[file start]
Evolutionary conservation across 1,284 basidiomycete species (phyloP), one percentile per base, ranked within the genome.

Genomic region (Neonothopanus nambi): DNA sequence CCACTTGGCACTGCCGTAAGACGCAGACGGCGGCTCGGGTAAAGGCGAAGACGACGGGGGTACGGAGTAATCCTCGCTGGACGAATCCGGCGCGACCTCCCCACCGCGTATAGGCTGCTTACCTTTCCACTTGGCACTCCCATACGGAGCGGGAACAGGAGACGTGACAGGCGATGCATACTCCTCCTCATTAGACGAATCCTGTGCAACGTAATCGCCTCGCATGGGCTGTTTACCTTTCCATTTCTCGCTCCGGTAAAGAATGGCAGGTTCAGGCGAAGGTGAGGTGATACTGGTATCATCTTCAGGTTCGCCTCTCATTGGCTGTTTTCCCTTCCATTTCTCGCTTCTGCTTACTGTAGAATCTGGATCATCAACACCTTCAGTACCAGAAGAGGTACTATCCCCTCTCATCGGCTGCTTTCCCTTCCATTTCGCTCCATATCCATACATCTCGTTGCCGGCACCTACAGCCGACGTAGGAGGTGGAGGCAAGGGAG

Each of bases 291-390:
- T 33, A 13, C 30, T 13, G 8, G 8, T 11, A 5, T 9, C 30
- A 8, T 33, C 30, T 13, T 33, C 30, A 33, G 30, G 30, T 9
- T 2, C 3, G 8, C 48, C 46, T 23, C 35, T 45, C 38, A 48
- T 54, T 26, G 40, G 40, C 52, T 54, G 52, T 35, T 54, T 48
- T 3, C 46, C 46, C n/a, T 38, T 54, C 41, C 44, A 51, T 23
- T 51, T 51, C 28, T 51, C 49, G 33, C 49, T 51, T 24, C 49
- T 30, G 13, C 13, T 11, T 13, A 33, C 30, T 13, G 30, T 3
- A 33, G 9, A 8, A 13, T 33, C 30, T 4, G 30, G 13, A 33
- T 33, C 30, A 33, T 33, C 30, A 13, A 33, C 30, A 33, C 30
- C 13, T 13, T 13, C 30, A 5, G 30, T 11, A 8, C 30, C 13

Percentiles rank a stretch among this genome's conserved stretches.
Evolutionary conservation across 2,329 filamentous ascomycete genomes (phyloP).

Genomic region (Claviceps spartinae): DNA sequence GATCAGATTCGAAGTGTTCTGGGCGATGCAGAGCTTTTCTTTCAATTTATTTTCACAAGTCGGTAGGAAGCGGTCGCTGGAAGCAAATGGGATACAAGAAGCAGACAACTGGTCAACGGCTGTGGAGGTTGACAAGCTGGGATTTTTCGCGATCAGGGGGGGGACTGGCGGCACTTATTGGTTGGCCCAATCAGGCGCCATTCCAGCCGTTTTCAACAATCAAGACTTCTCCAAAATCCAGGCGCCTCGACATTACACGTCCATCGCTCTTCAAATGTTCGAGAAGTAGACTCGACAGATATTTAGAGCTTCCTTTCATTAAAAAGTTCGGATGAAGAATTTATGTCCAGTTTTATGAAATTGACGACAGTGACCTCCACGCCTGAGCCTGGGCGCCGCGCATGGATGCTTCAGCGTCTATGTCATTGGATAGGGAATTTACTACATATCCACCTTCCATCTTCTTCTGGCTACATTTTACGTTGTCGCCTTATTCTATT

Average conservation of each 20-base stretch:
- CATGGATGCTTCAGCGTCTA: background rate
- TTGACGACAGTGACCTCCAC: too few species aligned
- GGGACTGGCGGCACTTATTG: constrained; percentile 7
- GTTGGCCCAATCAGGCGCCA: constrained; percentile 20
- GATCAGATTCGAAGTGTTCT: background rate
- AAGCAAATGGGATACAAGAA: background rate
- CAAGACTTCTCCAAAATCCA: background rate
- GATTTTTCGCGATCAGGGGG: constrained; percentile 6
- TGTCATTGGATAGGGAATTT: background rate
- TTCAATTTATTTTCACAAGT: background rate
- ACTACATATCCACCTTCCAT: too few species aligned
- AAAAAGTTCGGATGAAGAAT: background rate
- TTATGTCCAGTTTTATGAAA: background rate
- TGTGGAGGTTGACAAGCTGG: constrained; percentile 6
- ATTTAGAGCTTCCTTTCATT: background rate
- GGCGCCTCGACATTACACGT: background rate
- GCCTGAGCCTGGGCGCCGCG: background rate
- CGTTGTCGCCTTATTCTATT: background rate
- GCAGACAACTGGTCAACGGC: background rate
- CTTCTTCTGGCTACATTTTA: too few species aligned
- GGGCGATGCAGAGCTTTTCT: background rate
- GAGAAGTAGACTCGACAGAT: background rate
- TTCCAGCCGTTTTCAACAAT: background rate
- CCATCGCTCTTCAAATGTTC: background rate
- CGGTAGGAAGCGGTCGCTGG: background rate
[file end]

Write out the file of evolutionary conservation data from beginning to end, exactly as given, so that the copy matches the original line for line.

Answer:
Evolutionary conservation across 1,284 basidiomycete species (phyloP), one percentile per base, ranked within the genome.

Genomic region (Neonothopanus nambi): DNA sequence CCACTTGGCACTGCCGTAAGACGCAGACGGCGGCTCGGGTAAAGGCGAAGACGACGGGGGTACGGAGTAATCCTCGCTGGACGAATCCGGCGCGACCTCCCCACCGCGTATAGGCTGCTTACCTTTCCACTTGGCACTCCCATACGGAGCGGGAACAGGAGACGTGACAGGCGATGCATACTCCTCCTCATTAGACGAATCCTGTGCAACGTAATCGCCTCGCATGGGCTGTTTACCTTTCCATTTCTCGCTCCGGTAAAGAATGGCAGGTTCAGGCGAAGGTGAGGTGATACTGGTATCATCTTCAGGTTCGCCTCTCATTGGCTGTTTTCCCTTCCATTTCTCGCTTCTGCTTACTGTAGAATCTGGATCATCAACACCTTCAGTACCAGAAGAGGTACTATCCCCTCTCATCGGCTGCTTTCCCTTCCATTTCGCTCCATATCCATACATCTCGTTGCCGGCACCTACAGCCGACGTAGGAGGTGGAGGCAAGGGAG

Each of bases 291-390:
- T 33, A 13, C 30, T 13, G 8, G 8, T 11, A 5, T 9, C 30
- A 8, T 33, C 30, T 13, T 33, C 30, A 33, G 30, G 30, T 9
- T 2, C 3, G 8, C 48, C 46, T 23, C 35, T 45, C 38, A 48
- T 54, T 26, G 40, G 40, C 52, T 54, G 52, T 35, T 54, T 48
- T 3, C 46, C 46, C n/a, T 38, T 54, C 41, C 44, A 51, T 23
- T 51, T 51, C 28, T 51, C 49, G 33, C 49, T 51, T 24, C 49
- T 30, G 13, C 13, T 11, T 13, A 33, C 30, T 13, G 30, T 3
- A 33, G 9, A 8, A 13, T 33, C 30, T 4, G 30, G 13, A 33
- T 33, C 30, A 33, T 33, C 30, A 13, A 33, C 30, A 33, C 30
- C 13, T 13, T 13, C 30, A 5, G 30, T 11, A 8, C 30, C 13

Percentiles rank a stretch among this genome's conserved stretches.
Evolutionary conservation across 2,329 filamentous ascomycete genomes (phyloP).

Genomic region (Claviceps spartinae): DNA sequence GATCAGATTCGAAGTGTTCTGGGCGATGCAGAGCTTTTCTTTCAATTTATTTTCACAAGTCGGTAGGAAGCGGTCGCTGGAAGCAAATGGGATACAAGAAGCAGACAACTGGTCAACGGCTGTGGAGGTTGACAAGCTGGGATTTTTCGCGATCAGGGGGGGGACTGGCGGCACTTATTGGTTGGCCCAATCAGGCGCCATTCCAGCCGTTTTCAACAATCAAGACTTCTCCAAAATCCAGGCGCCTCGACATTACACGTCCATCGCTCTTCAAATGTTCGAGAAGTAGACTCGACAGATATTTAGAGCTTCCTTTCATTAAAAAGTTCGGATGAAGAATTTATGTCCAGTTTTATGAAATTGACGACAGTGACCTCCACGCCTGAGCCTGGGCGCCGCGCATGGATGCTTCAGCGTCTATGTCATTGGATAGGGAATTTACTACATATCCACCTTCCATCTTCTTCTGGCTACATTTTACGTTGTCGCCTTATTCTATT

Average conservation of each 20-base stretch:
- CATGGATGCTTCAGCGTCTA: background rate
- TTGACGACAGTGACCTCCAC: too few species aligned
- GGGACTGGCGGCACTTATTG: constrained; percentile 7
- GTTGGCCCAATCAGGCGCCA: constrained; percentile 20
- GATCAGATTCGAAGTGTTCT: background rate
- AAGCAAATGGGATACAAGAA: background rate
- CAAGACTTCTCCAAAATCCA: background rate
- GATTTTTCGCGATCAGGGGG: constrained; percentile 6
- TGTCATTGGATAGGGAATTT: background rate
- TTCAATTTATTTTCACAAGT: background rate
- ACTACATATCCACCTTCCAT: too few species aligned
- AAAAAGTTCGGATGAAGAAT: background rate
- TTATGTCCAGTTTTATGAAA: background rate
- TGTGGAGGTTGACAAGCTGG: constrained; percentile 6
- ATTTAGAGCTTCCTTTCATT: background rate
- GGCGCCTCGACATTACACGT: background rate
- GCCTGAGCCTGGGCGCCGCG: background rate
- CGTTGTCGCCTTATTCTATT: background rate
- GCAGACAACTGGTCAACGGC: background rate
- CTTCTTCTGGCTACATTTTA: too few species aligned
- GGGCGATGCAGAGCTTTTCT: background rate
- GAGAAGTAGACTCGACAGAT: background rate
- TTCCAGCCGTTTTCAACAAT: background rate
- CCATCGCTCTTCAAATGTTC: background rate
- CGGTAGGAAGCGGTCGCTGG: background rate